A state commission to oversee the 2020 census count for New York state adopted its action plan Tuesday. But immigrant rights groups worry that it’s too little, too late.
The commission gave unanimous approval to a plan that includes directing resources to “hard to count” communities, estimated to contain at least 4.8 million people. Many are in the African American and Latinx communities. There’s also concern that since the census will for the first time be conducted mostly online, predominately white rural New Yorkers with poor Internet access may also be missed.
Jim Malatras, commission chair and former director of state operations under Gov. Andrew Cuomo, said there’s a lot at stake, including federal funds for health care programs, food stamps and school lunches for the needy.
“If you have 100 students, but you only count 75 in a census, you’re still paying for 100 students,” said Malatras, who is currently president of SUNY’s Empire State College. “You’re just not getting funding for 100 students any longer.”
The census is also used to allot political representation. New York’s overall population is growing at a slower rate than other states, and it already stands to lose two congressional seats.
Malatras said concerns include an underfunded federal census bureau. There also was publicity over President Donald Trump’s administration’s unsuccessful attempt to include a citizenship question on the census.
“There’s a chilling effect to that. Some people think it’s still there,” Malatras said. “And that may lead to them not actually filling out the census.”
Malatras said the commission wants to work with community groups, unions and state agencies to counteract that.
The plan was issued several months after its deadline. Under a state law approved by the Legislature and signed by Cuomo in March 2018, the commission was to have completed its report on funding needed for the census count by January. But the commissioners were not appointed until January, and the first of the two reports due in July was released Tuesday.
Malatras said although there is a lot to do, he’s confident the state will be ready when the count begins early next year. He said some of the reports’ recommendations, like having a robust marketing campaign for the census, can’t be carried out until next year anyway.
“There’s plenty of time to do things,” he said.
But immigrants rights groups say the delay has been harmful. Meeta Anand is with the New York Immigration Coalition.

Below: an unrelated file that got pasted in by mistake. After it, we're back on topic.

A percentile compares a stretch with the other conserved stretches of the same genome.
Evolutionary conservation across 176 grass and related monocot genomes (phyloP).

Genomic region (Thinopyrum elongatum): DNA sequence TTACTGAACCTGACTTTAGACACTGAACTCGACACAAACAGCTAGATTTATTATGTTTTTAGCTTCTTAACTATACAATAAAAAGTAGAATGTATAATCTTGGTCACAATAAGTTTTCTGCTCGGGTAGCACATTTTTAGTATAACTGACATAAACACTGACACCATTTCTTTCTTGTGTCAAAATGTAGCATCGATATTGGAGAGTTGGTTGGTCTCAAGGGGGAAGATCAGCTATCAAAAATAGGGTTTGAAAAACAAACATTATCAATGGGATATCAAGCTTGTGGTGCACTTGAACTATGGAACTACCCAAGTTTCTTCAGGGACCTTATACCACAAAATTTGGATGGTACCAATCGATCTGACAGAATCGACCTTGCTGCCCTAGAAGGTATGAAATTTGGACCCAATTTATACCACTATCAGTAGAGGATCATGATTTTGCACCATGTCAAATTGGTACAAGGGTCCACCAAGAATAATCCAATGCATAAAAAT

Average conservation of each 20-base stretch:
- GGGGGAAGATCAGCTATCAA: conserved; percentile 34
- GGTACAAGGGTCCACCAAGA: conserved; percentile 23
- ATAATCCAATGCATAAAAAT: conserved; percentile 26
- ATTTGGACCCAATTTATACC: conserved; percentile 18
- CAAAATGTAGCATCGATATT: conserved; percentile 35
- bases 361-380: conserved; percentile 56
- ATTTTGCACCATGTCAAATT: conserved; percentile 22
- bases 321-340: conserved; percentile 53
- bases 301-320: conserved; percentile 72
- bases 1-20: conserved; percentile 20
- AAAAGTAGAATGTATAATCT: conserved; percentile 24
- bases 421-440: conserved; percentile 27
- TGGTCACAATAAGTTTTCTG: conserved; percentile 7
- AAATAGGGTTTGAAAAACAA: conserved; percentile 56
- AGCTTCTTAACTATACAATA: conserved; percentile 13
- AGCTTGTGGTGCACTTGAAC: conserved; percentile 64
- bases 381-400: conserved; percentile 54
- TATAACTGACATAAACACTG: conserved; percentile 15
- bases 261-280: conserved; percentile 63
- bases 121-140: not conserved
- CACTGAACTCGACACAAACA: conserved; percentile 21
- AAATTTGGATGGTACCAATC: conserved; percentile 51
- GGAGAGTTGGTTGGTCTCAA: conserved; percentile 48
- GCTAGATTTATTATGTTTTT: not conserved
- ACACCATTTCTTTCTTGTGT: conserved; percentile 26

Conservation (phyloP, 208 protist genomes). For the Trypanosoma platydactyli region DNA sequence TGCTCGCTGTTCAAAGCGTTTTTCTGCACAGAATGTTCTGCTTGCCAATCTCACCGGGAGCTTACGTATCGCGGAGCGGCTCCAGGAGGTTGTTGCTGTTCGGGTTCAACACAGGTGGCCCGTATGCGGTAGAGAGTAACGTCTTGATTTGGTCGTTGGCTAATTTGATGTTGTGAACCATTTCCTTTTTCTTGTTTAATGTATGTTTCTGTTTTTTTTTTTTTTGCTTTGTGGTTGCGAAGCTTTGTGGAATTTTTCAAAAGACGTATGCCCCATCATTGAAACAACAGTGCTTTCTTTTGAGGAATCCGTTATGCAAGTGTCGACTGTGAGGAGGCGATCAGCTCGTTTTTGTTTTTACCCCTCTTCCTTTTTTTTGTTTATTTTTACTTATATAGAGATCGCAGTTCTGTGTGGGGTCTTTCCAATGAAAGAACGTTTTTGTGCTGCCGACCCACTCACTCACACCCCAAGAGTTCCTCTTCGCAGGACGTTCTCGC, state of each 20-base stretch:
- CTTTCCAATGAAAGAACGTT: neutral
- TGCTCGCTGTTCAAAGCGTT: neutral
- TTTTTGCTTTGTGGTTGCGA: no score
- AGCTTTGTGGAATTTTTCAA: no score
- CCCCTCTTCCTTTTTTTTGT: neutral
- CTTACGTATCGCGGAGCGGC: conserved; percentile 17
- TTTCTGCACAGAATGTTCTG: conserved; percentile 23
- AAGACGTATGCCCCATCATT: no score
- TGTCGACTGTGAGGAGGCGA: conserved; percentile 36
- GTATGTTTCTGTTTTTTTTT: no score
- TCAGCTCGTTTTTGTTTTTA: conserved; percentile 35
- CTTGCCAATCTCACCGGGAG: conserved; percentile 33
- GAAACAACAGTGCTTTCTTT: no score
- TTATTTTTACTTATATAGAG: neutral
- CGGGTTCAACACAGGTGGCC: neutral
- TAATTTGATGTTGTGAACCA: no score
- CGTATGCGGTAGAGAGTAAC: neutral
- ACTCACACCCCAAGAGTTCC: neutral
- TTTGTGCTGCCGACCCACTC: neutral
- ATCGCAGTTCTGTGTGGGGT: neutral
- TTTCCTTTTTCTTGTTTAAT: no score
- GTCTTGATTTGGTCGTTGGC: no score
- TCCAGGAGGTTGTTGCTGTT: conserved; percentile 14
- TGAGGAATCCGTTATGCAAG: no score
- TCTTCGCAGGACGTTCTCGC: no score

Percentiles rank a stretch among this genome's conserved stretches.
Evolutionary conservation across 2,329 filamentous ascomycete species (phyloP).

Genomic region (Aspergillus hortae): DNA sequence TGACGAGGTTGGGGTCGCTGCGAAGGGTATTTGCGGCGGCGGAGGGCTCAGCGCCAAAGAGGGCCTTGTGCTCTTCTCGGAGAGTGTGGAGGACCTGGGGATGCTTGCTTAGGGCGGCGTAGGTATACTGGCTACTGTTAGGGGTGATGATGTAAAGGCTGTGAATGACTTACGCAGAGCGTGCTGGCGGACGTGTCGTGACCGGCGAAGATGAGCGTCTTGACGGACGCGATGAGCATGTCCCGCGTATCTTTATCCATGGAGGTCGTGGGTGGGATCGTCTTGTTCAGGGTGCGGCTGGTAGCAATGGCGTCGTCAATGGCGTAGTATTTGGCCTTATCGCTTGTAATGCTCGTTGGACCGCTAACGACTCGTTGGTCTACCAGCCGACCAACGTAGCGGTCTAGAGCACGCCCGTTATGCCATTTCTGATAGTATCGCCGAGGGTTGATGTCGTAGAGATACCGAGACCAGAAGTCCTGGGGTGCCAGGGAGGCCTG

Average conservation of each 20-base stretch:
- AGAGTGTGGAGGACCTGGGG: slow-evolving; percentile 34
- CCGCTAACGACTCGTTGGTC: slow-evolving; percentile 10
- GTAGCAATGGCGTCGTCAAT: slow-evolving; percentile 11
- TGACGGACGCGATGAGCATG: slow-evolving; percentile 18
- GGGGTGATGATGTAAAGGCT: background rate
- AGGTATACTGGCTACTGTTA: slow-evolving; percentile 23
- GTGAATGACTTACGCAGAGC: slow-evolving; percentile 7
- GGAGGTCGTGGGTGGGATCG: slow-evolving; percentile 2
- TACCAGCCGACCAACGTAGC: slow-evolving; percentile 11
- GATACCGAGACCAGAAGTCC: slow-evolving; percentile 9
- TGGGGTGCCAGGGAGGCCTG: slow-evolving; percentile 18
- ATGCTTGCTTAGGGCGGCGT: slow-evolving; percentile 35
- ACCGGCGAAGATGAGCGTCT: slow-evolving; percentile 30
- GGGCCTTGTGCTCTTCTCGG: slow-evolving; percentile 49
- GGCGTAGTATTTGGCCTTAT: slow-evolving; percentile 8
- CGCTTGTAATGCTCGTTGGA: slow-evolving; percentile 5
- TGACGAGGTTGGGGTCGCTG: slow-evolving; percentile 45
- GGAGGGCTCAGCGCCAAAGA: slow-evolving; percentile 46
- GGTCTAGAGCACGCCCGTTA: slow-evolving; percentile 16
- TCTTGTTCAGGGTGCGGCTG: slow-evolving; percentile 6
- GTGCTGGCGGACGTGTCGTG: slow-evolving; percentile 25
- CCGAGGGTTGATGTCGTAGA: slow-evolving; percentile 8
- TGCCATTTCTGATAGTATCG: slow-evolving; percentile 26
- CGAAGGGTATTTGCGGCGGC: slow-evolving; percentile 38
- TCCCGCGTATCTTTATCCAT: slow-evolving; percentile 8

“To say that they are on target by issuing it on Oct. 8 is incorrect,” Anand said.
Anand said immigrants’ rights groups wanted $40 million to pay for programs and staff to help convince people in undercounted communities that it is in their interest to complete the census. But they say only $20 million is included.
Some commissioners also expressed concerns about the delays and the funding amounts, including Jose Calderon, president of the Hispanic Federation.
“It’s important to release this money as quickly as possible because the reality is we are delayed in that process,” said Calderon, who was appointed by Assembly Speaker Carl Heastie.
Esmeralda Simmons with the Center for Law & Social Justice at CUNY’s Medgar Evers College, also a Heastie appointee, pressed for the commission to more clearly spell out the exact mechanisms for getting everything done in time, and whether requests for proposals would be required.
Amy Torres with the Chinese-American Planning Council said the commissioners' continued “hemming and hawing over what the right amount of money is, how it should go out” at this late date has caused her group to question Cuomo’s commitment to an effective and accurate count.
“It further shows that the governor is not truly interested in supporting a full and complete count of New York state,” Torres said.
Rich Azzopardi, senior adviser to Cuomo, said there hasn't been any foot-dragging.
“That’s 100% incorrect,” said Azzopardi, who added that the governor is committed to ensuring every “man, woman and child” is properly counted, and that the census is not a “backdoor invitation” to the Immigrations and Customs Enforcement, or ICE.
“We’ve been all over that for the last several years,” he said.
The count begins April 1 and will continue through the summer.